Protect Voters,

Protect Voices.

Policy Priorities

Restricting Ballot Harvesting

Protecting Against Noncitizen Voting

Voter ID

Maintain Voter Registration Lists

Restrict Private Funding of Elections

Secure Ballot Drop Boxes

Safeguard Absentee Voting

Maintaining Voter Registration Lists

Restricting Private Funding of Elections

Securing Ballot Drop Boxes

Safeguarding Absentee Voting

Our ulitmate goal is an America that is informed by the best of our noble history, reflects the diversity of its citizens, and rebuilds a “government of the people, by the people, and for the people.”




The Peach State

In 2016, Donald Trump defeated Hillary Clinton with a 5% margin, capturing the state’s 16 electoral votes. With very few exceptions, Georgia has voted for the Republican presidential candidate in every election since the mid-1960’s. In the mid-1990’s, the state also shifted from democrat to republican when voting for senators, house representatives and governors. It has been reliably red since then. In 2020 Joe Biden was projected to be the winner with such a narrow lead that an automatic hand recount was triggered. After the contested recount, Georgia declared Biden the winner with an even narrower margin (12,000 votes or .2%).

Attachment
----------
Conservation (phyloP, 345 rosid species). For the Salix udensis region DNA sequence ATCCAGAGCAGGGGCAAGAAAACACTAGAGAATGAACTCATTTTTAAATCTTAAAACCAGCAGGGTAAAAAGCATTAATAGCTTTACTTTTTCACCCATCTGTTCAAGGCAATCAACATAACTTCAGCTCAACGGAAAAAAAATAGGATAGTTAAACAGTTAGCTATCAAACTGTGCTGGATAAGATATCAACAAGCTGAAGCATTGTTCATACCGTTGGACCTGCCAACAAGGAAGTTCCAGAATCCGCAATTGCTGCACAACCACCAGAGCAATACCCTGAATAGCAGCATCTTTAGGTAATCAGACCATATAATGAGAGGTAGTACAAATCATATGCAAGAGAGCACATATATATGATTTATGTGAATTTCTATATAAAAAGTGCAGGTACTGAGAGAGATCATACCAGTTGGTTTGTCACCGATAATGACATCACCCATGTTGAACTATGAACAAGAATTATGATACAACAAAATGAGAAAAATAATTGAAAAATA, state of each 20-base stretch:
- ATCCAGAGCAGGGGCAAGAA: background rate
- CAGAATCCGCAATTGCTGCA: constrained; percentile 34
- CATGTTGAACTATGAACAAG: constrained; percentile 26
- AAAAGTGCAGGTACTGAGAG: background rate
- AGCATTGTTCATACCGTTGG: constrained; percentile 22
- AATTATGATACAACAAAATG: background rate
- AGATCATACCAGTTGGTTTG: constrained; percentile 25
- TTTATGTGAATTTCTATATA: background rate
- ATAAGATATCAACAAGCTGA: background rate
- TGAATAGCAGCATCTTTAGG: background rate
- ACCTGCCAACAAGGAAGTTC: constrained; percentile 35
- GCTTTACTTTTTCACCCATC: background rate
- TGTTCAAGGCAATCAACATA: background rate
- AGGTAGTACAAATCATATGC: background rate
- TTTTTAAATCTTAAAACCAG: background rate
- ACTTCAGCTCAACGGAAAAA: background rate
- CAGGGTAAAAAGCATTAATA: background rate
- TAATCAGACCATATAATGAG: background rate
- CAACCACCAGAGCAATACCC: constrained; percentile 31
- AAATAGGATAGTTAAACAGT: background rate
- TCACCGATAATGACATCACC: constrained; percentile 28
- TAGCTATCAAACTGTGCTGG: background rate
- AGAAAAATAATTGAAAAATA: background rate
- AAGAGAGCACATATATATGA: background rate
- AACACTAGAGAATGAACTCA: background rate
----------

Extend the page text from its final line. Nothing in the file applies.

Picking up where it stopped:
The Keystone State

Pennsylvania has been considered pivotal in determining who wins the Presidential Election. In 2016, the state voted for Donald Trump, despite polls favoring Hillary Clinton by significant margins. In 2020, Real Clear Politics gave Biden a 1.2% edge over Trump in its final average of polls. At the final Presidential debate, Biden said he would stop fracking and Trump leaned into that statement throughout the rest of the election season. However, there were some questionable changes made by the Pennsylvania Supreme Court that potentially tilted the outcome for Biden.


The Grand Canyon State
The Copper State
The Valentine State

Arizona was predicted to be the swing state most prepared to manage the onslaught of mail-in ballots. In 2018, 79% of Arizonans voted by mail. This may account for why Arizona was historically slow to report vote counts.